Perl rindex Function
You may consider the Perl rindex function like a reverse for index function – right to left substring search. It returns the position of the last occurrence of a substring in a string, looking from right to left. In this tutorial we’ll show how to use this function in your script applications through several examples.
To find a substring in a string from right to left, you can use the regular expressions too, but using Perl rindex function is faster and easier to understand. Try to avoid using regular expressions for simple string operations especially when some built-in functions specially designed for this purpose are available. The regex have to manipulate memory variables, so keep them for more sophisticated and complex operations.
Before beginning with, you can skim a bit through Perl index page in order to better understand the topic discussed here.
Two syntax forms are available for this function:
Here, the three arguments have the following meaning:
- STR - the string you are searching
- SUBSTR - the substring whose position you want to locate or to search for
- POSITION – if specified, represents the rightmost position that can be returned, from that position the function will search from right to left looking for the substring to match
If you don’t provide the third argument, the Perl rindex
function will search for the substring beginning with the last character of the string and from right to left. It will return the position of the first occurrence of the substring if the substring was found and -1 otherwise. The parentheses are optional, it is your choice to use them or not. Still, there are cases when it is better to use them, in order to make your code more readable.
Please examine the code below to see some simple examples about how to use the Perl rindex function:
# initialize a scalar string variable
my $str = "Perl while Perl if Perl foreach";
my $substr = "Perl";
my $pos = rindex $str, $substr;
my $pos1 = rindex($str, $substr, 15);
print "\$pos = $pos, \$pos1 = $pos1\n";
# it displays pos = 19, $pos1 = 11
It works just like index
function except that it scans the string from right to left and returns the position of the last occurrence of the substring, there is no other difference in their usage.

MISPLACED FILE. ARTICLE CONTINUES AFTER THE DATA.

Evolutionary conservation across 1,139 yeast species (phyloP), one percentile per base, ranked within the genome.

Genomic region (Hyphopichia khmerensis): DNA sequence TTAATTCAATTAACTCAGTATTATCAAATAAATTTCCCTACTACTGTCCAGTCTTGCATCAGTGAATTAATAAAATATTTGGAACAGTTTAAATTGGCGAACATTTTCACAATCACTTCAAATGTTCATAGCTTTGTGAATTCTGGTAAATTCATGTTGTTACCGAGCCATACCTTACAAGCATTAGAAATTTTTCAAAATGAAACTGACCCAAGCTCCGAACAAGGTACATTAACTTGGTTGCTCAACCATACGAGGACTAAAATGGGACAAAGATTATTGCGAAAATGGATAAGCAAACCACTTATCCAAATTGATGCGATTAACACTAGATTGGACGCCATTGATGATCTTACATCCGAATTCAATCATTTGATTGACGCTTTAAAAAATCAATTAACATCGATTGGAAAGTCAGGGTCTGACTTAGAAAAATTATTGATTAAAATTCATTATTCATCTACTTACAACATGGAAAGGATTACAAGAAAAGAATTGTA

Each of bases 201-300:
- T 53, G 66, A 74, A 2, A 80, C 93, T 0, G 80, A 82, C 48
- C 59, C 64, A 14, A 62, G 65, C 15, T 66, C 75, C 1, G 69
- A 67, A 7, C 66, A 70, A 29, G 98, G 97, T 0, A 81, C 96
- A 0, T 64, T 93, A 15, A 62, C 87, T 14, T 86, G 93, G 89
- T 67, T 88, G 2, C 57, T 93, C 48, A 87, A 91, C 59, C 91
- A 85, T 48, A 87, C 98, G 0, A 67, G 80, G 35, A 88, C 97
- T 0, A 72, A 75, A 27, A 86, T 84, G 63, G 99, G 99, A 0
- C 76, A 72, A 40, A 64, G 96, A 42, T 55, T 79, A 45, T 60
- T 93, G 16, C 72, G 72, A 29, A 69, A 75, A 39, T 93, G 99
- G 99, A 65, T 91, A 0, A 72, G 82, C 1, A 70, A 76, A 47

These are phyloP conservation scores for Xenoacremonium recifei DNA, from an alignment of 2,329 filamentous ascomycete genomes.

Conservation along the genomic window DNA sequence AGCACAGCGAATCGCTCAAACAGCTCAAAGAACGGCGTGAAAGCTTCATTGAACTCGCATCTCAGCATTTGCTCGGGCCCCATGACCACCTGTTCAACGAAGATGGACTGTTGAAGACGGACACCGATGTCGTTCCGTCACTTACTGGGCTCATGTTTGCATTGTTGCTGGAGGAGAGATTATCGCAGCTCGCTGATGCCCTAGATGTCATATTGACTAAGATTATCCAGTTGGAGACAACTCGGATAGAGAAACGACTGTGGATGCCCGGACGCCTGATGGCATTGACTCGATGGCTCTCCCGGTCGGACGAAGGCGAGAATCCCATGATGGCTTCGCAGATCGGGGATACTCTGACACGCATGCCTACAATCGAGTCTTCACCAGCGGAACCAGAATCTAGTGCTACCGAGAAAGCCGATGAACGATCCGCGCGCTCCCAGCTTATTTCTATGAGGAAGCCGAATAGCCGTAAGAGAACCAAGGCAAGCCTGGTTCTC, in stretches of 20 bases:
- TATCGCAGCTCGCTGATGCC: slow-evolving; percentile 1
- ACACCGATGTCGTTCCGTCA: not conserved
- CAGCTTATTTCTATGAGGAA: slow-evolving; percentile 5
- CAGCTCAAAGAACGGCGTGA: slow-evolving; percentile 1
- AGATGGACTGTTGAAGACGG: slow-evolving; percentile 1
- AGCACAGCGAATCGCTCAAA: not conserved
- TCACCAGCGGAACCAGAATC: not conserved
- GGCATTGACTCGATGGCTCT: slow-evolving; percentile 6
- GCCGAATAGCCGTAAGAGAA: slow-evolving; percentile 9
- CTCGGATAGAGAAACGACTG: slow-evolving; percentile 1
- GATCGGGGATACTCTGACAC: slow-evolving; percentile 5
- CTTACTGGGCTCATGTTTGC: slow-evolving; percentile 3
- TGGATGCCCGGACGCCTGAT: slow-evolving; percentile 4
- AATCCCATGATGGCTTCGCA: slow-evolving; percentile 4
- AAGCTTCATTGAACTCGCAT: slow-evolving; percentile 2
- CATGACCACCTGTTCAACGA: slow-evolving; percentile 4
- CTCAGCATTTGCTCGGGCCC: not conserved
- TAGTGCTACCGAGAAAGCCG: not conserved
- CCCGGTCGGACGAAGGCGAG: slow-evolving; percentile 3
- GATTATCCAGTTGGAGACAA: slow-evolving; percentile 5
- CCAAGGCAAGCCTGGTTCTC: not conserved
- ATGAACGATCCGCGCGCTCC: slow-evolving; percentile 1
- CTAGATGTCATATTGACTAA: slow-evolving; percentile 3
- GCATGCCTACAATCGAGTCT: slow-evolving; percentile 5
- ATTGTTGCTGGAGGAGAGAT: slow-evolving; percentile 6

|Check if a substring is included in a string |
We can use the return value of the Perl rindex
function to find out if a substring is included in a string, looking backward, i.e. from write to left. You can also supply a start position for our searching or let the rindex
function search from the rightmost character of the string.
If the substring is not found, rindex returns -1, otherwise it returns the last position of the occurrence of the substring.
# initialize a string scalar
my $textStr = "PDF::Create is a Perl module";
if((my $pos = rindex(lc $textStr, lc "perl")) >= 0)
print "We found it!\n";
Please note that at first we converted the string and the substring in lowercase (by using lc
function) in order to make our search case insensitive.
|Find out all the occurrences of a substring in a string |
You can search for all the occurrences of a substring in a string either by using index
function. The example below looks for the positions of the slash character in a string (you can use the same algorithm to search for a substring composed from more than one characters, though).
# initialize a string scalar
my $url = "http://www.mysite.com/perl-rindex.html";
my $pos = length($url)-1;
print "/ found at positions: ";
$pos = rindex($url, "/", $pos);
last if($pos < 0);
print $pos--, " ";
We used the last
keyword to finish the while
loop iteration. If you run this code, you’ll get the output:
/ found at positions: 29 6 5
Please click here
to download the Perl rindex
script with all the above examples included.
Table of Contents:
A Perl Script
Perl Data Types
Built-in Perl Functions
Functions by Category
Regular Expressions and Pattern Matching
Functions in alphabetical order
return from Perl rindex Function to Perl Basics
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